If the market rallies much more, we're going to go into the limbo period of sentiment. You know what I mean, where the bears don't want to switch camps, but the rising market makes them warm up just a little bit. So we don't get a big change in sentiment, but a more gradual, grudging one.
I saw only two or three calls for capitulation on Thursday, as opposed to earlier in the week when it was non-stop. I am now seeing more "it's a bear market rally" or "we're oversold." Well let's unpack that oversold thing for a minute.
Breadth on the New York Stock Exchange has been red only three times in the last 10 trading days. That means the rally didn't just start Wednesday or Thursday, or even last Friday. As I noted the other day -- before we had back-to-back up days -- the S&P was actually higher than it was on May 11. That's when the rise began. That's when the breadth made its low.
So, are we oversold?
In fact, on a short-term basis, using breadth, we're a little overbought. The last three of four times the Oscillator has gotten up here the overbought reading created quite a pullback. In October it sent us into a sideways market.
Another sign that we are short-term overbought is when we look at the McClellan Summation Index and what it will take to roll it back over from the current up to down. It now needs a net differential of negative 4,700 advancers minus decliners (again, this is because breadth has been good). You can see that is actually more than was required in early April. We have to go back to the March 2020 lows/April 2020 rally to see a time we needed more.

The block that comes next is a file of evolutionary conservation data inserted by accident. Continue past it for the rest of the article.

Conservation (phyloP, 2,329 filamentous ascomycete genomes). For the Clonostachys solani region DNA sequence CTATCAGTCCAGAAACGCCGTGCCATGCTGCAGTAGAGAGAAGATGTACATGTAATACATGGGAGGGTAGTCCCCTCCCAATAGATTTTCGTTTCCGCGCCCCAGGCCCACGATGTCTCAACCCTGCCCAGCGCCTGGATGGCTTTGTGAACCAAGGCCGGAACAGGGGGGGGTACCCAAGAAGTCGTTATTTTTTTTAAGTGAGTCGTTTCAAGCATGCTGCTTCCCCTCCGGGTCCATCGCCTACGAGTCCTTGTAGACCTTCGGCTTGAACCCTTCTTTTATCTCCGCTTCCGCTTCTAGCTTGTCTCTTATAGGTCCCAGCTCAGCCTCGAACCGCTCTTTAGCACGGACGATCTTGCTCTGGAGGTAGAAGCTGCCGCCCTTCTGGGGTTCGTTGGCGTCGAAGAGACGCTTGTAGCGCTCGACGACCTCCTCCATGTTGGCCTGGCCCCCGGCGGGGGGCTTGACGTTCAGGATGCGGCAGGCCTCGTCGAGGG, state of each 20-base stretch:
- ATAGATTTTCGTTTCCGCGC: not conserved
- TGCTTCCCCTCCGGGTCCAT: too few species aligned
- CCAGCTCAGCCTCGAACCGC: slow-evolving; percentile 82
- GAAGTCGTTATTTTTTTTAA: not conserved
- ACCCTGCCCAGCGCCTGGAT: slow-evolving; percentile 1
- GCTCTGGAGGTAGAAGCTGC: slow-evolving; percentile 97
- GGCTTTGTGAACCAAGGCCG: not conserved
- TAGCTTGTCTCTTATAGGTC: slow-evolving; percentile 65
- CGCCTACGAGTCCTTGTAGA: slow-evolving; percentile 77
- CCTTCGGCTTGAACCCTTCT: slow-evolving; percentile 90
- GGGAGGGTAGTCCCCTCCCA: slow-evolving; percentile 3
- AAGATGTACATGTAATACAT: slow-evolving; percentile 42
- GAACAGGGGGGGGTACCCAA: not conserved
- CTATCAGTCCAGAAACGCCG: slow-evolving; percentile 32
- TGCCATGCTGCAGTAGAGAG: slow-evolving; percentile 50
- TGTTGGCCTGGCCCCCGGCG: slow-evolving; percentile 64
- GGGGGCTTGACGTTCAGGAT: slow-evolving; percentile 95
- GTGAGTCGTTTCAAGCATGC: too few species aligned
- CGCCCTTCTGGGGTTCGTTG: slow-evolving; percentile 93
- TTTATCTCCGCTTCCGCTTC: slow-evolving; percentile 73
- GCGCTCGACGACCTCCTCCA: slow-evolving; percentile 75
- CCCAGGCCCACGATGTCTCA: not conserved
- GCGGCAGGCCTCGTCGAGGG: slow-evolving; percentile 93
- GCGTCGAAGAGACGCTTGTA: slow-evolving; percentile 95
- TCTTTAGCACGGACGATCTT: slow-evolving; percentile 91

In the big picture that was bullish. If you squint you can see each time the Russell saw a little dip/pullback to relieve the overbought condition. So no, we are not short-term oversold, we are short-term overbought.
We are, however, on an intermediate term, still oversold. The Hi-Lo Indicator no longer needs a magnifying glass to see the turn up now. That's still oversold. This is Nasdaq's, but the New York Stock Exchange looks similar and the NYSE had more new highs than lows for the first time in weeks on Thursday. Typically, that means we'll see this indicator get moving to the upside quickly. If we don't collapse in the next week (not my expectation) I would expect this to zip upward.
Energy has been the go-to place for investors. The other day I noted that the Daily Sentiment Index (DSI) for oil was on the verge of getting to 90, especially if oil crossed 110. It did cross 110 and the DSI got to 91. Gasoline is at 92. So a pullback in energy should be expected and that would probably cool breadth off a bit, causing the Oscillator to pullback from the overbought level.
On the sentiment front, I expect if we get over last week's high in the S&P -- we'll call it 4100 -- folks should stop the capitulation talk for a while and maybe warm up. The 10-day moving average of the put/call ratio has come down from 1.16 to 1.03 so we're seeing some minor shift in the last few weeks.